I rate the Les Miserables: Sheet Music five stars. I rate it this because the music is amazing, and it includes a storyboard. The storyboard in the beginning of the book is very helpful if you are not familiar with the story of Les Miserables. Also, the storyboard tells you the time period, and when the songs are in relative to the story. Pictures are also included of the characters, and scenery so you can visualize the entire story. The music is beautiful, and the lyrics fit the story perfectly I rate the Les Miserables: Sheet Music five stars. I rate it this because the music is amazing, and it includes a storyboard. The storyboard in the beginning of the book is very helpful if you are not familiar with the story of Les Miserables. Also, the storyboard tells you the time period, and when the songs are in relative to the story. Pictures are also included of the characters, and scenery so you can visualize the entire story. The music is beautiful, and the lyrics fit the story perfectly. I have never been in the play, but I would love to play Eponine just to sing On My Own. I have sang songs from the musical in recitals and have to admit that the songs are amazing. I would love to perform more of them in the future. ∞

  21. 4 out of 5

    Kika MacFarlane

    SOB SOB MY face looks just like the girl's face on this cover. BUMMED. It's so darn long. Yes, it's okay...and an epic novel and all that, but we already read THE ILLIAD... SIGH. UGH. See you in a couple of months GoodReads pals, bc. after this it's finals. And, NO, no one asked me, or STRAW, or PLUM, or PEACH to prom either. Just an FYI. Pity party starts now... (insert violins and sad sad music here). WE are LES MISERABLES too. SOB SOB MY face looks just like the girl's face on this cover. BUMMED. It's so darn long. Yes, it's okay...and an epic novel and all that, but we already read THE ILLIAD... SIGH. UGH. See you in a couple of months GoodReads pals, bc. after this it's finals. And, NO, no one asked me, or STRAW, or PLUM, or PEACH to prom either. Just an FYI. Pity party starts now... (insert violins and sad sad music here). WE are LES MISERABLES too.

  22. 5 out of 5

    Chie Kawai

    1.Publisher:Jenniger Bassett Company:Oxford Level:1 2.Time: 120min 3.poor,love,change,thief,war,escape,death 4.Do you want to change myself? Yes. I have a passionate nature, so I make my friends bad feeling. I want to change this charactor. 5.I like this story very much. I watched this movie once, so it was easy to understand. I'm impressed. Especially, the scene that Jean Valjean is getting better person. 1.Publisher:Jenniger Bassett Company:Oxford Level:1 2.Time: 120min 3.poor,love,change,thief,war,escape,death 4.Do you want to change myself? Yes. I have a passionate nature, so I make my friends bad feeling. I want to change this charactor. 5.I like this story very much. I watched this movie once, so it was easy to understand. I'm impressed. Especially, the scene that Jean Valjean is getting better person.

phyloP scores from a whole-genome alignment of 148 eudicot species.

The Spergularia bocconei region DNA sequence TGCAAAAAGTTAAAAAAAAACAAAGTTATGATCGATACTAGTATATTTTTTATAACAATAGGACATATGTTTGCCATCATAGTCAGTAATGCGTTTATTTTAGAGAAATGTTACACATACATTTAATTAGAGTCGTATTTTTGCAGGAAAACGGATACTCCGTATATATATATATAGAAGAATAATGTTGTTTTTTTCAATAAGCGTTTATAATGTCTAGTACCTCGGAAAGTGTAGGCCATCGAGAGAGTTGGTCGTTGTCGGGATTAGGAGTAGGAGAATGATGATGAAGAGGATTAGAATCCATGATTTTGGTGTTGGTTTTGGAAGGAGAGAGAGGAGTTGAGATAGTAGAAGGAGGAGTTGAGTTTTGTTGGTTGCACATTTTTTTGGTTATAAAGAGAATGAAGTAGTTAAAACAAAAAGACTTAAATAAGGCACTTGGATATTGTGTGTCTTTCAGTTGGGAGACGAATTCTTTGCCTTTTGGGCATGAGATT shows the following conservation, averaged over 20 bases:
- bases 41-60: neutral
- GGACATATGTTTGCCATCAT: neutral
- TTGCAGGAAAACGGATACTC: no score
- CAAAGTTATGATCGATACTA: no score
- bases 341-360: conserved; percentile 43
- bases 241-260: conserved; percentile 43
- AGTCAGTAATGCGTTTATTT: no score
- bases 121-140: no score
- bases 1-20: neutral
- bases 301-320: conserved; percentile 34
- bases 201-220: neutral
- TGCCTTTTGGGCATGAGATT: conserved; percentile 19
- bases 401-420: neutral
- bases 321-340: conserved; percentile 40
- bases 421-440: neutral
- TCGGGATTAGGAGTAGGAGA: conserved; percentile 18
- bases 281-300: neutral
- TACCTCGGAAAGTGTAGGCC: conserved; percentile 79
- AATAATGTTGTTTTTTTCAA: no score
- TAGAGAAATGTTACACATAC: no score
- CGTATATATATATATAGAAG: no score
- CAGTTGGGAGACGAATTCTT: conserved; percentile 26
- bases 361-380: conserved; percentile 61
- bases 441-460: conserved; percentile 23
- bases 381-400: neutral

23. 5 out of 5

    Terri

    OK so my book group decided to read the unabridged. I agreed. I was shocked to receive the book!!!! around 1200 pages with very small type (get out your glasses if you are over 40) I thought, "how am I going to read this book". Well one round trip flight to pittsburgh PA and I am 600 pages in and LOVING it!!! OK so my book group decided to read the unabridged. I agreed. I was shocked to receive the book!!!! around 1200 pages with very small type (get out your glasses if you are over 40) I thought, "how am I going to read this book". Well one round trip flight to pittsburgh PA and I am 600 pages in and LOVING it!!!

  24. 5 out of 5

    Sara

    Easy to see why it is considered the "great French novel." The characters are complex, it is well written and it draws you into the psyche of its most famous character, Jean Valjean, who is seeking redemption and along the way becomes an 'angel' to others. Easy to see why it is considered the "great French novel." The characters are complex, it is well written and it draws you into the psyche of its most famous character, Jean Valjean, who is seeking redemption and along the way becomes an 'angel' to others.

  25. 4 out of 5

    Brenda Cregor

    "But the tigers come at night. With their voices soft as thunder, as they tear your hope apart, and they turn your dream to shame!" Clang! Clang! Bash! Bang!---I don't care if I get the notes wrong and totally jack up the piano. I love belting out this tune! GREAT MUSIC! "But the tigers come at night. With their voices soft as thunder, as they tear your hope apart, and they turn your dream to shame!" Clang! Clang! Bash! Bang!---I don't care if I get the notes wrong and totally jack up the piano. I love belting out this tune! GREAT MUSIC!

  26. 5 out of 5

    Nicole Barney

    I thought this was a pretty good book but it wasn't my favorite. I like books that are more happy and this one is kind of a downer. I think that it is a good book for alot of people though, just not me. I thought this was a pretty good book but it wasn't my favorite. I like books that are more happy and this one is kind of a downer. I think that it is a good book for alot of people though, just not me.

  27. 5 out of 5

    Alexis

    This wonderful music, as well as being very true in it's representation of France during this time period.Which was during the early french revolution, pre-Bastille day. However, the music does not mean as much if you have not seen the musical for yourself. This wonderful music, as well as being very true in it's representation of France during this time period.Which was during the early french revolution, pre-Bastille day. However, the music does not mean as much if you have not seen the musical for yourself.

  28. 4 out of 5

    Amy

    Great collection of hits from the show. I wouldn't buy it for performance since it's not voice-part-specific and there are many group songs/duets, but it's great if you just like to play for fun or for family. Has piano and vocal parts, and I believe also has guitar chords. Great collection of hits from the show. I wouldn't buy it for performance since it's not voice-part-specific and there are many group songs/duets, but it's great if you just like to play for fun or for family. Has piano and vocal parts, and I believe also has guitar chords.

  29. 5 out of 5

    Kristen

    Just read the whole thing - no abridged versions allowed. You will be glad you did.

  30. 5 out of 5

    Heidi-Marie

    I would consider myself well familiar with this book, able to play every song in the book now. Except for one song that I purposefully avoid because of its content, etc.